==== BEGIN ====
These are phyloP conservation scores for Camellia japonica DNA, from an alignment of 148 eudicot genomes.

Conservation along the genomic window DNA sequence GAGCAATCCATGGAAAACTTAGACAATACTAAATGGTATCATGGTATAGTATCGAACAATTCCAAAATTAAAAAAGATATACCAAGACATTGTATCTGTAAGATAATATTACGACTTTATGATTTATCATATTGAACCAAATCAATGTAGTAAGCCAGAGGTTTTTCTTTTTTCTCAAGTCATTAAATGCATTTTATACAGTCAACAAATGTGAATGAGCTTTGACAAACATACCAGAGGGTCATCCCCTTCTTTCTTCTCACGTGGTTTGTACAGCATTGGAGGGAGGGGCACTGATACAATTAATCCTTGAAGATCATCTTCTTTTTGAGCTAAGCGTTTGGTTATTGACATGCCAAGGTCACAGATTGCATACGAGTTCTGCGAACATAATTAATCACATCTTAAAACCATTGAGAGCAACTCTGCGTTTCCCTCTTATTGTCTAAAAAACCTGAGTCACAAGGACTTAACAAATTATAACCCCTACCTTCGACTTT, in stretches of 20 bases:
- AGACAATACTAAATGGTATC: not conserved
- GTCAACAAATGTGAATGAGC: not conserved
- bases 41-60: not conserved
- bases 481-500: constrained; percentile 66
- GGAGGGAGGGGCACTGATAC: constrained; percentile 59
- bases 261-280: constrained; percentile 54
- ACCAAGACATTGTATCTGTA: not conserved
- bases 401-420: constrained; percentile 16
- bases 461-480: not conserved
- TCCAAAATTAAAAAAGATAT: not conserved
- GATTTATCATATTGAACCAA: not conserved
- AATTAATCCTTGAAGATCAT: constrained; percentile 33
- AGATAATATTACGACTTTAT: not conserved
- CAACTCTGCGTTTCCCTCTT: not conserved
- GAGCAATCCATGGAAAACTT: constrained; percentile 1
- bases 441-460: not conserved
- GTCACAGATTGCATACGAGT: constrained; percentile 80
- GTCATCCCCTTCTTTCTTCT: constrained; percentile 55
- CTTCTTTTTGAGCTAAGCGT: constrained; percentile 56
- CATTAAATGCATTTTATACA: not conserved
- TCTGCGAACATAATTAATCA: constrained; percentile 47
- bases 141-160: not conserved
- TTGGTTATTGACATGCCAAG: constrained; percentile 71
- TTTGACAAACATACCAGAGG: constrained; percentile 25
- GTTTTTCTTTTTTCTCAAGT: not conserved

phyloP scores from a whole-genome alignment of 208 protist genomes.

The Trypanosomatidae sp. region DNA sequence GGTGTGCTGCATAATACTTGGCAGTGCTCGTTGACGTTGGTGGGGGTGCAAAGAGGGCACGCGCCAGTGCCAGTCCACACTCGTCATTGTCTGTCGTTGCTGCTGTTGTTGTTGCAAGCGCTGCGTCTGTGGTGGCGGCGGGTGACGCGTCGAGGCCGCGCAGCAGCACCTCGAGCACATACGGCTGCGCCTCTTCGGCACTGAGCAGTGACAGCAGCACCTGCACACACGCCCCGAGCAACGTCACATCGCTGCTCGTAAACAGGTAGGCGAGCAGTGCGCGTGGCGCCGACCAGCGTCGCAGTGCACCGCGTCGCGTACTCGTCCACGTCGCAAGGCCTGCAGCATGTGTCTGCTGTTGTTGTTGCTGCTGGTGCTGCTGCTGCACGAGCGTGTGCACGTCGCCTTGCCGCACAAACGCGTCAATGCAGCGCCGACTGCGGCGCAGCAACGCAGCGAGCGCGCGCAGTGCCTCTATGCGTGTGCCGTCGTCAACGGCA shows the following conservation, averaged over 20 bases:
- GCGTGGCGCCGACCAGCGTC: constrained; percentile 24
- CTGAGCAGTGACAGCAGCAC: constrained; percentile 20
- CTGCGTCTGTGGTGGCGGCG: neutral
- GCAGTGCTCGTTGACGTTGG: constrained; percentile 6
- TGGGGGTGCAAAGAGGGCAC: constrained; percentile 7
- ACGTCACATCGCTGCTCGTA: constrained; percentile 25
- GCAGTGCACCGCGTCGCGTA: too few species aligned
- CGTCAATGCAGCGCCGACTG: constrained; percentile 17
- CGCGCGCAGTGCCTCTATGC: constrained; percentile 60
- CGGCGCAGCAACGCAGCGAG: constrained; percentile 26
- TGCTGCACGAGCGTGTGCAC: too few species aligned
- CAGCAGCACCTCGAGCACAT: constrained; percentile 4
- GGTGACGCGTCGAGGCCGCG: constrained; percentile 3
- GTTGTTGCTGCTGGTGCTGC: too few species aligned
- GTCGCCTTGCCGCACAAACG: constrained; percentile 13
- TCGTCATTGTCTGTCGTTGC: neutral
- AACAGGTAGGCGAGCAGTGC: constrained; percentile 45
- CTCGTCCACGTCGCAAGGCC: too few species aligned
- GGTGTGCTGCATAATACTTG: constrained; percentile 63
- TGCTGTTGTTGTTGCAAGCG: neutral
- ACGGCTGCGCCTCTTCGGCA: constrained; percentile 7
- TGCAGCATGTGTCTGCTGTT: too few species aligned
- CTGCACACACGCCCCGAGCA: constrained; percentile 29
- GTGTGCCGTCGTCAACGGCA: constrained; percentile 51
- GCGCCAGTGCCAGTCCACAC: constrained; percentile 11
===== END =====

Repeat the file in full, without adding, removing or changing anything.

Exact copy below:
These are phyloP conservation scores for Camellia japonica DNA, from an alignment of 148 eudicot genomes.

Conservation along the genomic window DNA sequence GAGCAATCCATGGAAAACTTAGACAATACTAAATGGTATCATGGTATAGTATCGAACAATTCCAAAATTAAAAAAGATATACCAAGACATTGTATCTGTAAGATAATATTACGACTTTATGATTTATCATATTGAACCAAATCAATGTAGTAAGCCAGAGGTTTTTCTTTTTTCTCAAGTCATTAAATGCATTTTATACAGTCAACAAATGTGAATGAGCTTTGACAAACATACCAGAGGGTCATCCCCTTCTTTCTTCTCACGTGGTTTGTACAGCATTGGAGGGAGGGGCACTGATACAATTAATCCTTGAAGATCATCTTCTTTTTGAGCTAAGCGTTTGGTTATTGACATGCCAAGGTCACAGATTGCATACGAGTTCTGCGAACATAATTAATCACATCTTAAAACCATTGAGAGCAACTCTGCGTTTCCCTCTTATTGTCTAAAAAACCTGAGTCACAAGGACTTAACAAATTATAACCCCTACCTTCGACTTT, in stretches of 20 bases:
- AGACAATACTAAATGGTATC: not conserved
- GTCAACAAATGTGAATGAGC: not conserved
- bases 41-60: not conserved
- bases 481-500: constrained; percentile 66
- GGAGGGAGGGGCACTGATAC: constrained; percentile 59
- bases 261-280: constrained; percentile 54
- ACCAAGACATTGTATCTGTA: not conserved
- bases 401-420: constrained; percentile 16
- bases 461-480: not conserved
- TCCAAAATTAAAAAAGATAT: not conserved
- GATTTATCATATTGAACCAA: not conserved
- AATTAATCCTTGAAGATCAT: constrained; percentile 33
- AGATAATATTACGACTTTAT: not conserved
- CAACTCTGCGTTTCCCTCTT: not conserved
- GAGCAATCCATGGAAAACTT: constrained; percentile 1
- bases 441-460: not conserved
- GTCACAGATTGCATACGAGT: constrained; percentile 80
- GTCATCCCCTTCTTTCTTCT: constrained; percentile 55
- CTTCTTTTTGAGCTAAGCGT: constrained; percentile 56
- CATTAAATGCATTTTATACA: not conserved
- TCTGCGAACATAATTAATCA: constrained; percentile 47
- bases 141-160: not conserved
- TTGGTTATTGACATGCCAAG: constrained; percentile 71
- TTTGACAAACATACCAGAGG: constrained; percentile 25
- GTTTTTCTTTTTTCTCAAGT: not conserved

phyloP scores from a whole-genome alignment of 208 protist genomes.

The Trypanosomatidae sp. region DNA sequence GGTGTGCTGCATAATACTTGGCAGTGCTCGTTGACGTTGGTGGGGGTGCAAAGAGGGCACGCGCCAGTGCCAGTCCACACTCGTCATTGTCTGTCGTTGCTGCTGTTGTTGTTGCAAGCGCTGCGTCTGTGGTGGCGGCGGGTGACGCGTCGAGGCCGCGCAGCAGCACCTCGAGCACATACGGCTGCGCCTCTTCGGCACTGAGCAGTGACAGCAGCACCTGCACACACGCCCCGAGCAACGTCACATCGCTGCTCGTAAACAGGTAGGCGAGCAGTGCGCGTGGCGCCGACCAGCGTCGCAGTGCACCGCGTCGCGTACTCGTCCACGTCGCAAGGCCTGCAGCATGTGTCTGCTGTTGTTGTTGCTGCTGGTGCTGCTGCTGCACGAGCGTGTGCACGTCGCCTTGCCGCACAAACGCGTCAATGCAGCGCCGACTGCGGCGCAGCAACGCAGCGAGCGCGCGCAGTGCCTCTATGCGTGTGCCGTCGTCAACGGCA shows the following conservation, averaged over 20 bases:
- GCGTGGCGCCGACCAGCGTC: constrained; percentile 24
- CTGAGCAGTGACAGCAGCAC: constrained; percentile 20
- CTGCGTCTGTGGTGGCGGCG: neutral
- GCAGTGCTCGTTGACGTTGG: constrained; percentile 6
- TGGGGGTGCAAAGAGGGCAC: constrained; percentile 7
- ACGTCACATCGCTGCTCGTA: constrained; percentile 25
- GCAGTGCACCGCGTCGCGTA: too few species aligned
- CGTCAATGCAGCGCCGACTG: constrained; percentile 17
- CGCGCGCAGTGCCTCTATGC: constrained; percentile 60
- CGGCGCAGCAACGCAGCGAG: constrained; percentile 26
- TGCTGCACGAGCGTGTGCAC: too few species aligned
- CAGCAGCACCTCGAGCACAT: constrained; percentile 4
- GGTGACGCGTCGAGGCCGCG: constrained; percentile 3
- GTTGTTGCTGCTGGTGCTGC: too few species aligned
- GTCGCCTTGCCGCACAAACG: constrained; percentile 13
- TCGTCATTGTCTGTCGTTGC: neutral
- AACAGGTAGGCGAGCAGTGC: constrained; percentile 45
- CTCGTCCACGTCGCAAGGCC: too few species aligned
- GGTGTGCTGCATAATACTTG: constrained; percentile 63
- TGCTGTTGTTGTTGCAAGCG: neutral
- ACGGCTGCGCCTCTTCGGCA: constrained; percentile 7
- TGCAGCATGTGTCTGCTGTT: too few species aligned
- CTGCACACACGCCCCGAGCA: constrained; percentile 29
- GTGTGCCGTCGTCAACGGCA: constrained; percentile 51
- GCGCCAGTGCCAGTCCACAC: constrained; percentile 11